Twin deadly bombings target Afghan shrines
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Bombs devastated two shrines in Afghanistan Tuesday, killing at least 54 people - including children - in Kabul and four in Mazar-i-sharif. The bombs coincided with the Shiite celebration of Ashura, which was banned under the Taliban.
REUTERS - Shi’ite Muslims in Afghanistan gathered to offer blood donations for victims of Tuesday’s suicide attack on a crowded shrine in Kabul, while some said they feared the blast that killed at least 54 could presage more violence against them.
The bombing was the most lethal incident in the Afghan capital since an attack on the Indian embassy in 2008 and an act of sectarian violence unprecedented since the fall of the Taliban government in 2001.
“They were targeting Shi’ite people,” said Hussain Rassoly, a 25-year-old Shi’ite Muslim in Kabul. “The enemies of this country are trying to bring friction between Sunni and Shi’ite in Afghanistan.”
Rassoly and around 30 other Shi’ite Muslims, mainly young men, were offering blood outside a hospital where victims of the attack were being treated.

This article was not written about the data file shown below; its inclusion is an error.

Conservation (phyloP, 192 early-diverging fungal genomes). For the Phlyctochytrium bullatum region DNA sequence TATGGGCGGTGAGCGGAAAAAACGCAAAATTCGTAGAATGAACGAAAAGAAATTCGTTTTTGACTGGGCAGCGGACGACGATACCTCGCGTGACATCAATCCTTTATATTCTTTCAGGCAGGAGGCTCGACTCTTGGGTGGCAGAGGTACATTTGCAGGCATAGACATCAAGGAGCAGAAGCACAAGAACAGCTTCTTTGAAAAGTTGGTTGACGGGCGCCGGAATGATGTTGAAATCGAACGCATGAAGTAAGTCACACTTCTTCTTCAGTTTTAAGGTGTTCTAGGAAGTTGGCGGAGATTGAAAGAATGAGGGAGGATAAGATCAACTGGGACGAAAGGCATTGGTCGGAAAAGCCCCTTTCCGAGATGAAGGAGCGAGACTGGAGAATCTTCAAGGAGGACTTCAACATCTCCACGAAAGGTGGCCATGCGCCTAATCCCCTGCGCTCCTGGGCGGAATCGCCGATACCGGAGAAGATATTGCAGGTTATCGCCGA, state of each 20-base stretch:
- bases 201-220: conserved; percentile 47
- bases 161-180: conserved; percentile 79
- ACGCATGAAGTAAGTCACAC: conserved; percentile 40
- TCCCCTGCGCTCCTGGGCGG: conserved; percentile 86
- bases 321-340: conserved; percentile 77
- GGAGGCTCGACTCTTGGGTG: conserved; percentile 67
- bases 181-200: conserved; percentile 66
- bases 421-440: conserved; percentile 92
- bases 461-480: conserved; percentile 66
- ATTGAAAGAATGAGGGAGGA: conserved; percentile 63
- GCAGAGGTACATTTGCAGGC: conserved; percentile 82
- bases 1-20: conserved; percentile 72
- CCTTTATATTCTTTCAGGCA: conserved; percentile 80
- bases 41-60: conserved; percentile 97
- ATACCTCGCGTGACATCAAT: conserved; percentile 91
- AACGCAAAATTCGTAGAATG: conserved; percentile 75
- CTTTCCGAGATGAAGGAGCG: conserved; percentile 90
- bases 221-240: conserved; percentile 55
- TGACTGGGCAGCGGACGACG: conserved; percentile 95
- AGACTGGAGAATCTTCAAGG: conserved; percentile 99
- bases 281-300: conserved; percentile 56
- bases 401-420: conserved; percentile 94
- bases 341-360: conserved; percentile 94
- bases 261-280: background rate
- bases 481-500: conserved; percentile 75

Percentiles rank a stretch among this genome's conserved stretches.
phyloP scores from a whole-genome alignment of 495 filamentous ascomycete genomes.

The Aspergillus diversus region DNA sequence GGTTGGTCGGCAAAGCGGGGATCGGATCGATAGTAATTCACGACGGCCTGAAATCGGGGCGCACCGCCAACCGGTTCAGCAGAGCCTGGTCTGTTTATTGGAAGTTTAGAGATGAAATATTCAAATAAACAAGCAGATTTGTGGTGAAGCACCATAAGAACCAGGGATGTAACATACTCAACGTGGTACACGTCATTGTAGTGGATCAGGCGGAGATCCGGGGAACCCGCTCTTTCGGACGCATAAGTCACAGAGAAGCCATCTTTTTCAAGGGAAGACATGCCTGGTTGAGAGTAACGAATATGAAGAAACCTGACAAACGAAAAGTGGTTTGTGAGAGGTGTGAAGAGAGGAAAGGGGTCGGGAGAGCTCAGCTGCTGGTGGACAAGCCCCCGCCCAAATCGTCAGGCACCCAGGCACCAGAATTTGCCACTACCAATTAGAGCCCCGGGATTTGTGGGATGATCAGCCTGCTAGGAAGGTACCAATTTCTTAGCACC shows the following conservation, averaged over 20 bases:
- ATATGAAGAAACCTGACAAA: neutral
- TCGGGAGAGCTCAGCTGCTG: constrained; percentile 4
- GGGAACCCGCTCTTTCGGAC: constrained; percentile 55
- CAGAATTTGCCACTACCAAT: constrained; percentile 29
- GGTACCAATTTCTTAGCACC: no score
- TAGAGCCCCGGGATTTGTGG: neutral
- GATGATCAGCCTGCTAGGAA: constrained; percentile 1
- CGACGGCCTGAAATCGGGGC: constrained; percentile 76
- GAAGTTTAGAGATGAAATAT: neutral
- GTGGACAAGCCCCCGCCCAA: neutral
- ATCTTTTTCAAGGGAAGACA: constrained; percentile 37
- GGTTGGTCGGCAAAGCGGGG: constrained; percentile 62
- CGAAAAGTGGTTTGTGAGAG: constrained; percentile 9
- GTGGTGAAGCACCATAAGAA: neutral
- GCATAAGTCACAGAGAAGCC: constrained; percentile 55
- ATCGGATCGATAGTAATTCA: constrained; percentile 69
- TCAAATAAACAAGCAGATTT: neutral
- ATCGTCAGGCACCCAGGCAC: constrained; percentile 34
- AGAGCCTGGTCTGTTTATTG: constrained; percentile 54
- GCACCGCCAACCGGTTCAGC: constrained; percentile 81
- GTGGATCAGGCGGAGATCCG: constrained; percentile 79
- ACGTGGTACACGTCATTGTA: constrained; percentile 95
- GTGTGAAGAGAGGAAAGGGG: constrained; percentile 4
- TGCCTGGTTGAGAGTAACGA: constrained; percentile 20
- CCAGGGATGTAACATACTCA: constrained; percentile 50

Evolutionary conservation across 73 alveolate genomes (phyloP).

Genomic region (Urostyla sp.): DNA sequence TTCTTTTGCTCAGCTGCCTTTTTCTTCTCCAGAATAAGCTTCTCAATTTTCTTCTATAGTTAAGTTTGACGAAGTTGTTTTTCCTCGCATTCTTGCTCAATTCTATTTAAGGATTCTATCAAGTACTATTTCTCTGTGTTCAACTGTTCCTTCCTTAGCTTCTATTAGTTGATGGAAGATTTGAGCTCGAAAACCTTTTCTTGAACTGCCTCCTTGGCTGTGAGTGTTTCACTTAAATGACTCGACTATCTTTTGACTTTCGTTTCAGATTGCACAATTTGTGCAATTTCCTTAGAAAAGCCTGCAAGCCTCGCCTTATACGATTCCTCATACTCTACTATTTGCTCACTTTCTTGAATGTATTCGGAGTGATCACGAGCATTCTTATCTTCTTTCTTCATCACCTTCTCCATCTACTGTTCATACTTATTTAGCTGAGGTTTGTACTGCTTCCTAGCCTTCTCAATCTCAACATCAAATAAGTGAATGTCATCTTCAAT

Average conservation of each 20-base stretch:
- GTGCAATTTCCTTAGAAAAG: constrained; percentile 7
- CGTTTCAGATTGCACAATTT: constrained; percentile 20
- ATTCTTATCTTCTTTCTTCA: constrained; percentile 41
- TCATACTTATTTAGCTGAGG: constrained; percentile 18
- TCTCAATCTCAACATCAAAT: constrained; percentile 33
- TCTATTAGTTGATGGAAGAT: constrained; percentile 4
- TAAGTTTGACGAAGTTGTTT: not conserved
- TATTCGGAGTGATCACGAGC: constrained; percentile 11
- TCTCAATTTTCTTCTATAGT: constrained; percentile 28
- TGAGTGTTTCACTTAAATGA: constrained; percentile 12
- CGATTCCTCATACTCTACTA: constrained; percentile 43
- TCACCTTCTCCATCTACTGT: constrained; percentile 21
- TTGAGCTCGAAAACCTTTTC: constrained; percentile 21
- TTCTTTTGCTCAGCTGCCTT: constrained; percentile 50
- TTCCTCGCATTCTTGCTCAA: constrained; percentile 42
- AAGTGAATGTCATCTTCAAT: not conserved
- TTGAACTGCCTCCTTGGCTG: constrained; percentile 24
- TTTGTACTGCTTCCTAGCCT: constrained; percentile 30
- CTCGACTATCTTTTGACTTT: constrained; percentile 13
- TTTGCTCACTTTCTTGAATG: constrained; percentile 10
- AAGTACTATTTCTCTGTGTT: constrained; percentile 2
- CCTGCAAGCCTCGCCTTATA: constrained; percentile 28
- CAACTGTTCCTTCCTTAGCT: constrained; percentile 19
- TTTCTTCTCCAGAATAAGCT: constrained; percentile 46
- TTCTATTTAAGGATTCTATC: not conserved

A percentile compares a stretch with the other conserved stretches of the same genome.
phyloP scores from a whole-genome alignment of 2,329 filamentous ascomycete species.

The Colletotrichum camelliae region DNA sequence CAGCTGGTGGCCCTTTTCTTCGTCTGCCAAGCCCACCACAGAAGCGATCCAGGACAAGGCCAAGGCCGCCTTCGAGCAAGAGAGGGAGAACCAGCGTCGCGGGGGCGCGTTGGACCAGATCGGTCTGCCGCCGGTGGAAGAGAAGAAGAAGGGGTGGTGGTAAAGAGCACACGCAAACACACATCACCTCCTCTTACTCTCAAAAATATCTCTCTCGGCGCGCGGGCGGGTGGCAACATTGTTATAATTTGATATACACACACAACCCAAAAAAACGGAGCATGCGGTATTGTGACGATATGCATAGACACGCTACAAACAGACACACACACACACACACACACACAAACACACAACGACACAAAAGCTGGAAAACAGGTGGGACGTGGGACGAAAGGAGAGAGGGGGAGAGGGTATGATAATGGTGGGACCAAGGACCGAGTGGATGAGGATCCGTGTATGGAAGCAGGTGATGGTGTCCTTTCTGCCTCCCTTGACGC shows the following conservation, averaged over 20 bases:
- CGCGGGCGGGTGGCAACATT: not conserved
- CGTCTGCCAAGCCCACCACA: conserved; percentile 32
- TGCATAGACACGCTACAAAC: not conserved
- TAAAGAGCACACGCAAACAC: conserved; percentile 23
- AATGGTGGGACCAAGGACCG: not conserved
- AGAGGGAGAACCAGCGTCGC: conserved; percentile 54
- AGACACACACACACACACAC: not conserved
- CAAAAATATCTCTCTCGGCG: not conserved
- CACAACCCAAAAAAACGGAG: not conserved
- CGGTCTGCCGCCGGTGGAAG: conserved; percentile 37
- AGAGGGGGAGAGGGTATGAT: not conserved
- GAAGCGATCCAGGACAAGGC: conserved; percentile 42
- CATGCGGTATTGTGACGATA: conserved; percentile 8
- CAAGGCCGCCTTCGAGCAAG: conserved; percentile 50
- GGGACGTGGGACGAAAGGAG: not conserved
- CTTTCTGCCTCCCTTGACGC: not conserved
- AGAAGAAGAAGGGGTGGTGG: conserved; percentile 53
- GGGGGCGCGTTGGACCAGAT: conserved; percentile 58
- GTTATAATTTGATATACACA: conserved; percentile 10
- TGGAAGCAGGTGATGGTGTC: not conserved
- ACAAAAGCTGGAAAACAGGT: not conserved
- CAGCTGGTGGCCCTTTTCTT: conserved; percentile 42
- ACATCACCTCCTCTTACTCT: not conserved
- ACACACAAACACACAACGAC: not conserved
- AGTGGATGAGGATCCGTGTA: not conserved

Under the close eye of security forces, he and others blamed Pakistan for the attack, which also injured more than 100.
“Neighbouring countries are always interfering, Pakistan is always doing this to us,” he said. “Everybody blames Pakistan. They don’t want security in Afghanistan.”
Afghanistan has a history of tension and troubles between Sunnis and the Shi’ite minority, but it has not suffered the large-scale sectarian attacks that have troubled Pakistan.
Insurgent activity and political violence are commonplace in Pakistan. Islamabad, which is trying to fight the Pakistan Taliban, has come under immense pressure to crack down on other militant groups, while bombings and suicide attacks, especially in the northwest, are frequent.
Pakistan, which like Afghanistan has a Sunni majority, pulled out of a major international conference about the future of Afghanistan held in Germany on Monday.
Some Shi’ite worshippers defiantly continued to mark the festival of Ashura, which commemorates the martyrdom of the Prophet Mohammad’s grandson, Hussein, driving cars displaying large red and green flags.
The Taliban condemned the attack in Kabul, which came soon before a smaller blast in northern city Mazar-i-Sharif.
Some Shi’ites also blamed the authorities, saying the police had not done enough to guard the crowd which had congregated near a riverside shrine for Ashura when the suicide bomber struck.
“We’re not happy,” said Rassoly. “The police have not taken the necessary measures of security.”